02 SES 17 C, Higher level vocational education: the route to high skills and productivity as well as greater equity? An International Comparative Analysis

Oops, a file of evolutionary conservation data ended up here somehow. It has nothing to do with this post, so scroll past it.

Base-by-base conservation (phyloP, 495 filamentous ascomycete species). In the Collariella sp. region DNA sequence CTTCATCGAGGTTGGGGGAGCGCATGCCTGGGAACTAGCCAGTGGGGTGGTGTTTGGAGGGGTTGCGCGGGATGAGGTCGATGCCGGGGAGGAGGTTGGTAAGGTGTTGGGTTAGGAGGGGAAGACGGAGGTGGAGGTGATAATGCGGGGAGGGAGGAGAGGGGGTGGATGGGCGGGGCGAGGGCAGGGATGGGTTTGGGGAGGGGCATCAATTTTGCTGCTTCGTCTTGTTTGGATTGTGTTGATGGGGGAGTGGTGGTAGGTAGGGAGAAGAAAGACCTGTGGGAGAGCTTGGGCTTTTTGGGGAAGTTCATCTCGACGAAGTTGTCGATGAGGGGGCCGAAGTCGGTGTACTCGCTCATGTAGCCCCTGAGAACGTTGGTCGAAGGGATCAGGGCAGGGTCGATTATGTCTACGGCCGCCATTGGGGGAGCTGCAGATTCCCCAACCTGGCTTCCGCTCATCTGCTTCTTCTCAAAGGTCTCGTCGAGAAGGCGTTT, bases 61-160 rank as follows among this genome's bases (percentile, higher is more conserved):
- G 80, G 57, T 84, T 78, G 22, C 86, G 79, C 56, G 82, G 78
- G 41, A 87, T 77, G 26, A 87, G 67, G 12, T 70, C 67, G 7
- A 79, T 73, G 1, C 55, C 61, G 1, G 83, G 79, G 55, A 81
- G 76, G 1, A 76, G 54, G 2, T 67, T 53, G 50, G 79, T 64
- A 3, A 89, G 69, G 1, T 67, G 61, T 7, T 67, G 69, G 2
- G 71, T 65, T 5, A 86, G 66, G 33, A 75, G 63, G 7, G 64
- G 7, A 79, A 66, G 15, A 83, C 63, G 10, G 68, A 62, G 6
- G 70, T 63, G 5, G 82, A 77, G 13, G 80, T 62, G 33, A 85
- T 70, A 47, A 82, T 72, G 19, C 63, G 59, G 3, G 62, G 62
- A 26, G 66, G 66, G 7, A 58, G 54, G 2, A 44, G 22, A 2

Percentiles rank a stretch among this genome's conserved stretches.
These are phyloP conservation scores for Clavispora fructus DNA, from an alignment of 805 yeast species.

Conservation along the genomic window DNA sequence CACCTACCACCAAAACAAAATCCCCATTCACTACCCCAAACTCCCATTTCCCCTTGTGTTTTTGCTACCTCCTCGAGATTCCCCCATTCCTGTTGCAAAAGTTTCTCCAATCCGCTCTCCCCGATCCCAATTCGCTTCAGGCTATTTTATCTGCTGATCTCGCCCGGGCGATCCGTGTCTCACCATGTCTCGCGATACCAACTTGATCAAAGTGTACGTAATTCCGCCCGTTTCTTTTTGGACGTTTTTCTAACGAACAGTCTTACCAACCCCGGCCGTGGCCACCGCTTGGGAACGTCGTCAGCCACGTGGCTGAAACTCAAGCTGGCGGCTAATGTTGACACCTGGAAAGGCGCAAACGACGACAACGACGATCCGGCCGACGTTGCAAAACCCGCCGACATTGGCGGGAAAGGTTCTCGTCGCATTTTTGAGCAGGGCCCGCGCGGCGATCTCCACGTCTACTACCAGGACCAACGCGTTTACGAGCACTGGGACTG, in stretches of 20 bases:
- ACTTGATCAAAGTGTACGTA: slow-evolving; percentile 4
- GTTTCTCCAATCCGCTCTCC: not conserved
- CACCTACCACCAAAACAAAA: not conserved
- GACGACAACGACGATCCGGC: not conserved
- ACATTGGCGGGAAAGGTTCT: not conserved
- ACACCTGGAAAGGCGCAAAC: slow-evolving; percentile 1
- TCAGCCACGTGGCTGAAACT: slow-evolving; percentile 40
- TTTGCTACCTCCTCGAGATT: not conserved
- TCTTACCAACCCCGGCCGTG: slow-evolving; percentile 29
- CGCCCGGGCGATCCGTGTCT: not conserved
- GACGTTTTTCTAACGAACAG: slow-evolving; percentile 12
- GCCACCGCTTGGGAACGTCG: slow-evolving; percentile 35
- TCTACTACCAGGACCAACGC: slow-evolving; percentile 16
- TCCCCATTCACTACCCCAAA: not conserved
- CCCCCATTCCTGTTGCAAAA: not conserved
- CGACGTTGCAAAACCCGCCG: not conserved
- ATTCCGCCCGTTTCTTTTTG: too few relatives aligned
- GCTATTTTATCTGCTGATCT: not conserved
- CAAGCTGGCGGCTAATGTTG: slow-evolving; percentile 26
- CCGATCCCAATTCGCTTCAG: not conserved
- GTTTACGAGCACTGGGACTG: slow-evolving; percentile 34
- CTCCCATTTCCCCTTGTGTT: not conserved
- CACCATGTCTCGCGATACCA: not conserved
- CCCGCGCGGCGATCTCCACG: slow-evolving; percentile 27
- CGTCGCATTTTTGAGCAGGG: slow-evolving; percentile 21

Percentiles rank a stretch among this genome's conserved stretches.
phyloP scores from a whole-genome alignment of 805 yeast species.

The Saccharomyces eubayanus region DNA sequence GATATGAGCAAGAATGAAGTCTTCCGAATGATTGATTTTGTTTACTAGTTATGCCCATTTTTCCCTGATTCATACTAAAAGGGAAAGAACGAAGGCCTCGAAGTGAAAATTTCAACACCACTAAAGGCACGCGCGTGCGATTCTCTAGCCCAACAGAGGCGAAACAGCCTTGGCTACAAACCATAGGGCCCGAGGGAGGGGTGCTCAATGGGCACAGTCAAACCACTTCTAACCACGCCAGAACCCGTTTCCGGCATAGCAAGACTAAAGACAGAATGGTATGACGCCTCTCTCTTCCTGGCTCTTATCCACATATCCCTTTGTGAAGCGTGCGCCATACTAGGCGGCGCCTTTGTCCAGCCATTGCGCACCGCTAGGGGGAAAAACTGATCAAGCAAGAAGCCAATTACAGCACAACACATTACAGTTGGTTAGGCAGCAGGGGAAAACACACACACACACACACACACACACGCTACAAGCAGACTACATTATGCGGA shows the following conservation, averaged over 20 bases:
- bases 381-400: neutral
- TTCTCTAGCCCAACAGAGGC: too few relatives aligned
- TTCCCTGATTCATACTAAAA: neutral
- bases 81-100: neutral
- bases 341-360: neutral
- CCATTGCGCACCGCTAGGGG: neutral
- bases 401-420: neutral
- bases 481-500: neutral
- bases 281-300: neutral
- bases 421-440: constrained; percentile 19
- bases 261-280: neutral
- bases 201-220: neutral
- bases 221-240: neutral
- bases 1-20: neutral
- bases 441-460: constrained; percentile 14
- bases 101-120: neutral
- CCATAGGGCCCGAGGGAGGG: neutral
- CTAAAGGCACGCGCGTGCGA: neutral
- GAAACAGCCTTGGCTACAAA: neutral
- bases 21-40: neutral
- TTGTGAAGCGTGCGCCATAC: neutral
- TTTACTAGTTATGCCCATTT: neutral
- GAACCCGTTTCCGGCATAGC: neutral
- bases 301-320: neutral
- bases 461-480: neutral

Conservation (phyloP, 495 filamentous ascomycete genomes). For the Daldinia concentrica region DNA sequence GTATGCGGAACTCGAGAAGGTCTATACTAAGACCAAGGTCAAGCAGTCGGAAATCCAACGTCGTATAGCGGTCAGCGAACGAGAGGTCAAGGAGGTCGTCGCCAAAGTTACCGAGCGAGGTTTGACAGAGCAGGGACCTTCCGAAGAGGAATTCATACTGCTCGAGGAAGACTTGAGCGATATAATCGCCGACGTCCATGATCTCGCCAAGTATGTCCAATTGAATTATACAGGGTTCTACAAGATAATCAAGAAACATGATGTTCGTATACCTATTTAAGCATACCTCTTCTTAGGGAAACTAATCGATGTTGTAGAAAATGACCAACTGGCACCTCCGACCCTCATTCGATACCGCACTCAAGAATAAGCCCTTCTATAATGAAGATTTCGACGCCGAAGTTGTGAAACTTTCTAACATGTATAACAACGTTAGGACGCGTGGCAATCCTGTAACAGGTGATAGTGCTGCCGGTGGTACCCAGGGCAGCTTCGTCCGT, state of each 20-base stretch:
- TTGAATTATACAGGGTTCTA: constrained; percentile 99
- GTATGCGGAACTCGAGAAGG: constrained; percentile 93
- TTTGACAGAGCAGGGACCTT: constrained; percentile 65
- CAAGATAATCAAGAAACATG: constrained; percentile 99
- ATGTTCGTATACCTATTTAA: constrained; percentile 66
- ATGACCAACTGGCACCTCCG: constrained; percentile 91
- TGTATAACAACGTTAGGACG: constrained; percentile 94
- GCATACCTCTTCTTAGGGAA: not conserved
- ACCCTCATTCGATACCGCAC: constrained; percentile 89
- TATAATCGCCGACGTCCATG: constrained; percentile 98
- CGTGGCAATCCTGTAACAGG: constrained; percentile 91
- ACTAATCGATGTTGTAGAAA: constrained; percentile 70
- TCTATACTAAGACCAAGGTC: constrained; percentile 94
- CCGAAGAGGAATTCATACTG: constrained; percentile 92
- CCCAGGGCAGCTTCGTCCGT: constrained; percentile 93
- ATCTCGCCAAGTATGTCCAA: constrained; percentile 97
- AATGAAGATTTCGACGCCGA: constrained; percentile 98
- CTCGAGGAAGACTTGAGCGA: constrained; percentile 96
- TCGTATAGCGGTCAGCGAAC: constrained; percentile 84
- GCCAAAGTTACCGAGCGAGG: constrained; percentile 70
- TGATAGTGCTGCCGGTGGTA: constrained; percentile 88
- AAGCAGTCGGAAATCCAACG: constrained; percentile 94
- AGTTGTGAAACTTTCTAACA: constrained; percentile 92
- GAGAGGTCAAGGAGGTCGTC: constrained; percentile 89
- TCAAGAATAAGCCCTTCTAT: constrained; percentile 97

Applied degrees in colleges emerged as a distinct form of provision in many Anglophone countries around the turn of the 21st century. This includes foundation degrees and vocational degrees in England, applied baccalaureates in Canada and the United States, and vocational degrees in Australia. The three rationales for this provision are that it can: expand access to higher education (HE) for disadvantaged students; result in HE aligned with the needs of the workplace; and, be cheaper for governments and individuals compared to university provision (Wheelahan 2016). Those of us researching the emergence of this provision thought that it would grow and be a key mechanism to underpin universal systems of higher education (Bathmaker et al. 2008, Skolnik 2013, Wheelahan et al. 2009). However, it did not, and instead growth has occurred through expansion of enrolments in universities. This paper is a theoretical reflection on two research projects led by the author in Australia (Wheelahan et al. 2012, Wheelahan et al. 2009) and one project in Ontario, Canada (Wheelahan et al. 2017). It also reflects on research by other colleagues in Australia (Webb et al. 2017), Canada and the US (Skolnik 2013), and the UK (Bathmaker 2016). The paper explores two limitations on the growth of college HE: first, government ambivalence and intermittent aspirations for differentiation; and second, government marketisation policies that compel colleges to compete with universities in a stratified and hierarchical market structured by positional goods. The paper uses Trow’s (1974) framework of elite, mass and universal HE and Marginson’s (2016) framework of high participation systems to explore the emergence of universal HE systems; neo-institutional theory to explore pressures towards isomorphism and credentialism in these countries (Scott 2014); and, Clark’s (1983) ‘triangle of coordination’ to explore the roles of the state, the market and academic coordination of HE. The paper shows how the hierarchical nature of HE systems keeps college-based HE in its place as a lower status route for disadvantaged students. In universal systems, starting positions are unequal and different forms of participation in HE confer different levels of social and economic advantage. HE systems in Anglophone liberal market economies are structured as a positional good in a partly zero-sum game. Government structured HE markets elicit pressures towards isomorphism and credentialism with college degrees compared to university degrees and found wanting, while government accreditation requirements contribute to imposing ‘university models’ of the degree on colleges.
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